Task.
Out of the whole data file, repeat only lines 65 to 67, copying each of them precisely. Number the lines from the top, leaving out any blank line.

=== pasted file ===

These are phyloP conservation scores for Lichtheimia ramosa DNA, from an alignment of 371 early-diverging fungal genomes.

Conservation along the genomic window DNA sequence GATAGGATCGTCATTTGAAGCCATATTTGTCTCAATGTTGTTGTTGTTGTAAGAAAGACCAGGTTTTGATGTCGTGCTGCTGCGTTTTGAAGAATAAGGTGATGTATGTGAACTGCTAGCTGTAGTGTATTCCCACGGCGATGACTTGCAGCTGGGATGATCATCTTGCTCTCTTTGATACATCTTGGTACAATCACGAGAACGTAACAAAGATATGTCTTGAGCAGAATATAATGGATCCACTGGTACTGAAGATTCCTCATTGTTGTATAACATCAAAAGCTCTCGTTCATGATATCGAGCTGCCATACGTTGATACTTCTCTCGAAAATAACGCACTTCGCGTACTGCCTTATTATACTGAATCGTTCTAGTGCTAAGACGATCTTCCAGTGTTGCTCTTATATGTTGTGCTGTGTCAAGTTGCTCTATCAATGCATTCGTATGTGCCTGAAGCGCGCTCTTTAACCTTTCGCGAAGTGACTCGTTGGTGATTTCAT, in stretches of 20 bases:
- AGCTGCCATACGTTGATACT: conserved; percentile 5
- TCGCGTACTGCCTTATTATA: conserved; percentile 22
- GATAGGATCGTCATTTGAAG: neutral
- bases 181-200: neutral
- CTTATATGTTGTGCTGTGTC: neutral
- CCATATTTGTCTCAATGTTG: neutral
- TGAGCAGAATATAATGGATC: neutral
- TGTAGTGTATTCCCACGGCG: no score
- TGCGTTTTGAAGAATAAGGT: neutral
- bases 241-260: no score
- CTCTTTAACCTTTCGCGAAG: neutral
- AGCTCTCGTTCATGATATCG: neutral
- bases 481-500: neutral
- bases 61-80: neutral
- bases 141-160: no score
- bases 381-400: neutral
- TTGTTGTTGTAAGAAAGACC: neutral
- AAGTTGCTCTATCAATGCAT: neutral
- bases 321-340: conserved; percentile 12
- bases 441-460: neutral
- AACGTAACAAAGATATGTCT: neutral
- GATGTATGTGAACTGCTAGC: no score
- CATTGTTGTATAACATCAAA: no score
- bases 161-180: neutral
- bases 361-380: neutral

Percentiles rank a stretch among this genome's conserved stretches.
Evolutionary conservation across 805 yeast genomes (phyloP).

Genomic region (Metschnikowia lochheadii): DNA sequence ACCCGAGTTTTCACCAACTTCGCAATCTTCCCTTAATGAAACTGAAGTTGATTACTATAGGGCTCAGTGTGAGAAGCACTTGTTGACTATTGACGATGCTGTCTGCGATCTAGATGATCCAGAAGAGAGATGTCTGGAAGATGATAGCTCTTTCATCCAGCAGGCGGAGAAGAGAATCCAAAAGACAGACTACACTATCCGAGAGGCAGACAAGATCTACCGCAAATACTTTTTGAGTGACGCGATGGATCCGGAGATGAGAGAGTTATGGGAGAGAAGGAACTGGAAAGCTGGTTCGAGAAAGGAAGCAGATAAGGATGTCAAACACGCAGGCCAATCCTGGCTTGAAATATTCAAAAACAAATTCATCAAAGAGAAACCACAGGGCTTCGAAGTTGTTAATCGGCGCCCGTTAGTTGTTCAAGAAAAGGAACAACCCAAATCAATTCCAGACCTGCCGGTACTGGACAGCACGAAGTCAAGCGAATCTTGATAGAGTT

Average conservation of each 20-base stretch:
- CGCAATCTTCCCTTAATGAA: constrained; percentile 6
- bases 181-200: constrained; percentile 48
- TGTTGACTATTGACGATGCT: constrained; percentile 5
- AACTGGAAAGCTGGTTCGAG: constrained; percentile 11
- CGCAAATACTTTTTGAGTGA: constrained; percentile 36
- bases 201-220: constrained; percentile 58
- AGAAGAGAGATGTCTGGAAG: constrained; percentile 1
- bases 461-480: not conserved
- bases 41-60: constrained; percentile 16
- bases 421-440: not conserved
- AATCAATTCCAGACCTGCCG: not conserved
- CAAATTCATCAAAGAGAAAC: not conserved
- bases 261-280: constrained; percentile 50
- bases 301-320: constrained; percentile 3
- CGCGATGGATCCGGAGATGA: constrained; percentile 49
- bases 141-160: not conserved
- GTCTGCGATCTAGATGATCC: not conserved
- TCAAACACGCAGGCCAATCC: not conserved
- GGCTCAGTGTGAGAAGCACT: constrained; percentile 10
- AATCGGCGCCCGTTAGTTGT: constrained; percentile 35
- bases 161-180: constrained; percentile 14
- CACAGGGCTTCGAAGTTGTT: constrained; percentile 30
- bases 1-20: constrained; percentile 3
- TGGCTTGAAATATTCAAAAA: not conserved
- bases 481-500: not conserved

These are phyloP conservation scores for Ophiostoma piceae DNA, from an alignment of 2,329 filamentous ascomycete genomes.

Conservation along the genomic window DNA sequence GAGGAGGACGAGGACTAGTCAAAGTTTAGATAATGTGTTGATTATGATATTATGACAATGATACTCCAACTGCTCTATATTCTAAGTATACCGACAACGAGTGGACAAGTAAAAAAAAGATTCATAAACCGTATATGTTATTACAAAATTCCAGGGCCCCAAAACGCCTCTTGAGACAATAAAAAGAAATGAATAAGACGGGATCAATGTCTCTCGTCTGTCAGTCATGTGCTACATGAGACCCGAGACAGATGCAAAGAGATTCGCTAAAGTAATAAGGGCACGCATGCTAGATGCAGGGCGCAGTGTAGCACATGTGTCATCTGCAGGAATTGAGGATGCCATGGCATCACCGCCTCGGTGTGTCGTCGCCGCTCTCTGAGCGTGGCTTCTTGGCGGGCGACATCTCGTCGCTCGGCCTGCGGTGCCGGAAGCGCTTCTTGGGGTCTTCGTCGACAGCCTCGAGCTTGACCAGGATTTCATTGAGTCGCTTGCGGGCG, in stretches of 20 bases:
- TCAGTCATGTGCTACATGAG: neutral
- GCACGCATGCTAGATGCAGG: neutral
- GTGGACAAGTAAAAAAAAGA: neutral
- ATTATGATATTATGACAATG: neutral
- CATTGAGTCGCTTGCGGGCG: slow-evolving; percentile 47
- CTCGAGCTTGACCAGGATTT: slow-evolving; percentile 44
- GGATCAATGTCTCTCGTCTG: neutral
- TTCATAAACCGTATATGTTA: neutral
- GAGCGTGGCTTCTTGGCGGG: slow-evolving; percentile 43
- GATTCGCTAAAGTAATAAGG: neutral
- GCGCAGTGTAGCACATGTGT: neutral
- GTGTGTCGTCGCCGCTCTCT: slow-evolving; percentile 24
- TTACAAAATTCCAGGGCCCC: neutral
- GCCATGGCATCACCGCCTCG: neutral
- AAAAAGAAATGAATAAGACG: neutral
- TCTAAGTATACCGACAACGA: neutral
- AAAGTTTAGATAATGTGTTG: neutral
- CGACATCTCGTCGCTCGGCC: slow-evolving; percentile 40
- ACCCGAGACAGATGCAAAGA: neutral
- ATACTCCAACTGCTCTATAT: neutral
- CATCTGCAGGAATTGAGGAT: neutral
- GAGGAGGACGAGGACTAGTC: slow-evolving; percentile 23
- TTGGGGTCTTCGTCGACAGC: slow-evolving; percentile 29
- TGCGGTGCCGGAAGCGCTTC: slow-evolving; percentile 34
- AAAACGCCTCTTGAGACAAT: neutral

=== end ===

- GGATCAATGTCTCTCGTCTG: neutral
- TTCATAAACCGTATATGTTA: neutral
- GAGCGTGGCTTCTTGGCGGG: slow-evolving; percentile 43